They are extremists. Sick in their minds and sick in their hearts. They care nothing of human rights, seeing people unlike them—those they view as sinners, weak and unworthy—as not merely disposable, but deserving of unimaginable suffering. Collateral damage for a greater cause.
They often cite their religion as the basis of their actions, but make no mistake, their deeds are not holy. Sadly, their bastardization of what is, at its core, a religion of love, connectedness, and service to mankind, is warping outsiders’ views of that religion and its followers, branding it and them as hate-based and hateful. That definition is wildly inaccurate, but it is factual to say that the worst of those claiming such faith get talked about, written about, and tweeted about until fact and fiction steep together in a toxic brew and the stench of the most rotten parts repels people and makes them fearful of the whole lot.
While fearing followers of an entire love-based religion is surely a mistake, it’s not unwise to recognize and rein in the actions of those who aim to misuse it to control and/or abuse others. The extremists make clear their belief that everyone should be made to abide by their rules, to live under the umbrella of their specific faith. For those of us who’ve been raised in parts of the world where religious freedom is a given, we rightfully rail against such attempts to control us based on principles we do not share. I believe even those who’ve never experienced the freedom to worship (or not) as they see fit must, somewhere deep with them, recognize the wrongness of such attempts to control, for within each of us is a compass that no outside force can sway. Still, there are some who try, and if they can’t change minds and hearts, they use whatever power they have to force others to at least live in ways they define as most virtuous.
Cowards, extremists plan much of their evil in secrecy, holing up to plot before unleashing onto the public. Their actions are often shocking and when news hits, people are understandably angry and afraid. And like all cowards, they feed on that fear. They count on it, in fact. They count on fearful silence, on retreat. And it matters because again like all cowards, they are afraid. They know fully well that an uprising could and would unseat them, so they do all they can to appear confident.
We are not who we once were. We are finger pointers and liars. We are selfish and greedy and unsympathetic. We condemn those we view as different, equating different with dangerous and decidedly less. And the moment we see someone else as less, it becomes easy to rationalize closing ourselves off from them and their needs.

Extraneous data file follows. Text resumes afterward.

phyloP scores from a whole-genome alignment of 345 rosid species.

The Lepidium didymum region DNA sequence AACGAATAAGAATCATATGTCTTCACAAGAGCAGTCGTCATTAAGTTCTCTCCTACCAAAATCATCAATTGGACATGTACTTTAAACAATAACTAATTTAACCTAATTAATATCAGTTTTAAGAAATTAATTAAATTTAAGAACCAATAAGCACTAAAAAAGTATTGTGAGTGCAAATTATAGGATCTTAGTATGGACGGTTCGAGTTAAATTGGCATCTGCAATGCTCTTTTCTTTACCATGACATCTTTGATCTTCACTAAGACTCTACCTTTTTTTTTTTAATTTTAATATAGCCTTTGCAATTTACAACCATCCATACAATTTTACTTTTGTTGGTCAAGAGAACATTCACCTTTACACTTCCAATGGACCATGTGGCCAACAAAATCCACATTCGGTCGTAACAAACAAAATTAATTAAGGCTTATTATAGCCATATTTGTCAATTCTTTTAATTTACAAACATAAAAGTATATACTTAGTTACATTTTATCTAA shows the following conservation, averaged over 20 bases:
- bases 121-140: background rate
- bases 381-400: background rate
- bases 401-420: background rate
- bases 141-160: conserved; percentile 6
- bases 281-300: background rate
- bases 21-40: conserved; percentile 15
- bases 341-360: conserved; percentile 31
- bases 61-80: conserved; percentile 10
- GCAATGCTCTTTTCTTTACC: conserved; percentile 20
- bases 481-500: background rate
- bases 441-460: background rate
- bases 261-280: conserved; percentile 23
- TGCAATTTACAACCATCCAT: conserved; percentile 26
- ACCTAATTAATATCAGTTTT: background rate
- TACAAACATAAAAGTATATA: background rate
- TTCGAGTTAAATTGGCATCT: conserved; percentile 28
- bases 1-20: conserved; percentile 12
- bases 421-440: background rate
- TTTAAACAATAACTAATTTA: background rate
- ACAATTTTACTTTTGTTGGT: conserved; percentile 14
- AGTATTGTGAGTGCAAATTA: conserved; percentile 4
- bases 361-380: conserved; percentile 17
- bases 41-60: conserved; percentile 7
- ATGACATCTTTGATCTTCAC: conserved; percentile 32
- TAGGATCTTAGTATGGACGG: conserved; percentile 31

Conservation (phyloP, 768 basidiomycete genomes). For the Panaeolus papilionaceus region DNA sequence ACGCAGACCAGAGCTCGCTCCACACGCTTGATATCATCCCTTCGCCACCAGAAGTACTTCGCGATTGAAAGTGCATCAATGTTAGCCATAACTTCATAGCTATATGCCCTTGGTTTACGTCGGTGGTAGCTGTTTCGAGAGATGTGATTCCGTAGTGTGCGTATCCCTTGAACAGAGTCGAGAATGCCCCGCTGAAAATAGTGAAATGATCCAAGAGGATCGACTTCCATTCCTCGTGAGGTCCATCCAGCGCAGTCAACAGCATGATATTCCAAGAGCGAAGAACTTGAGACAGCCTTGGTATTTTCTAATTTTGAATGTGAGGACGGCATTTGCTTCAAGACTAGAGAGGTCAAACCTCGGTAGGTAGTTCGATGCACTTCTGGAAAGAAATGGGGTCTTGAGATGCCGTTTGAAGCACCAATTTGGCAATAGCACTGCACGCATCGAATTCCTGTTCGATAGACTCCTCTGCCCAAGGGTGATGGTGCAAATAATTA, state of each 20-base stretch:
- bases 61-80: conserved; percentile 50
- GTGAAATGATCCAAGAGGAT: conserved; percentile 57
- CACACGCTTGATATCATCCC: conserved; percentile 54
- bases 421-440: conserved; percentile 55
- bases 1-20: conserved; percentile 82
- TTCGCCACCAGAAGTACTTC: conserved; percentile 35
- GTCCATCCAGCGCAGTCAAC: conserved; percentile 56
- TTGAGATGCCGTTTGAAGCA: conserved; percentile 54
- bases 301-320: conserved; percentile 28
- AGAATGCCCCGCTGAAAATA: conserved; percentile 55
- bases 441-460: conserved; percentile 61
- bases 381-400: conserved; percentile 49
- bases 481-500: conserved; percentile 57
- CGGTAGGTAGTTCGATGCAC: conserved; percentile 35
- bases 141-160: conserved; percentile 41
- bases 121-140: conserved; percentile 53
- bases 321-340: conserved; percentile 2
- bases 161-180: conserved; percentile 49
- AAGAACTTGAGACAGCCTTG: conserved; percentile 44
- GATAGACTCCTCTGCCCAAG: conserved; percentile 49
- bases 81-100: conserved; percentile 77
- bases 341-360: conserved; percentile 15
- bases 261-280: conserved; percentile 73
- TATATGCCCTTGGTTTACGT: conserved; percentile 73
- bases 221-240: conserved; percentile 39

We need to remember that while the news may reflect a dangerous trend, these extremists are not the norm. They do not speak for the masses of people who care deeply about one another and the planet we share. I’d like you to close your eyes for a few moments and reflect on three questions. What do you believe is our human purpose? What do you believe is the greatest gift we have to give? And finally, how do we best manifest that gift while we are here, sharing this earthly life?
We use the word terrorist because it is so precisely appropriate. Merriam-Webster dictionary defines “terrorize” as: to fill with terror or anxiety : scare : to coerce by threat or violence. Terrorists derive their power from the fear and worse, the indifference of those who are not directly impacted by their actions. There’s a troubling “Oh how terrible that happened to them” followed by a quiet sense of relief that it didn’t happen to us atmosphere. Extremism grows stronger when it builds a following, and those powerful in the business know how to recruit. They purposefully seek the most vulnerable, learn of and exploit their fears to make them malleable, and then feed them enough lies to turn them against all but those doing the lying and exploiting. It’s not rocket science. Street gangs use that very same method: Seek out people who are at risk, for any of a variety of reasons. Get people to adopt an us/them mindset and you can make them indifferent to the suffering of others. Get them to believe those others are bad people and you can get them to actively contribute to their suffering. Get them to believe those others are bad people who aim to strip them of their power and you can get them to rob and even kill. Extremists as terrorists know how to do this and they do it very well. Some act alone and while they can do damage, they are much more powerful when they garner the cooperation of others.
Here’s the thing: We give extremist groups their power. Sometimes indirectly, by standing in horror and grief when they use their sick minds and hearts to do what is clearly wrong but then going quietly back to our own lives. Sometimes more directly, by rationalizing some level of control and abuse as at least partially the fault of the victimized—if they only thought better, lived better, did better, or were better, they’d not have been so at risk. Sometimes very directly. Sometimes we fund them and spread their ideology. Sometimes we vote for them.
My youngest granddaughter, who carries the wisdom of millions of years within her four year old human self, calmly states that bad never wins. “There’s nothing stronger than love,” she says. “Bad people might think they’re winning, but they never win. Love always wins.”
I believe she’s right and I believe the answers to how love wins are the very same as the answers to the questions I asked above: What do you believe is our human purpose? What do you believe is the greatest gift we have to give? And finally, how do we best manifest that gift while we are here, sharing this earthly life?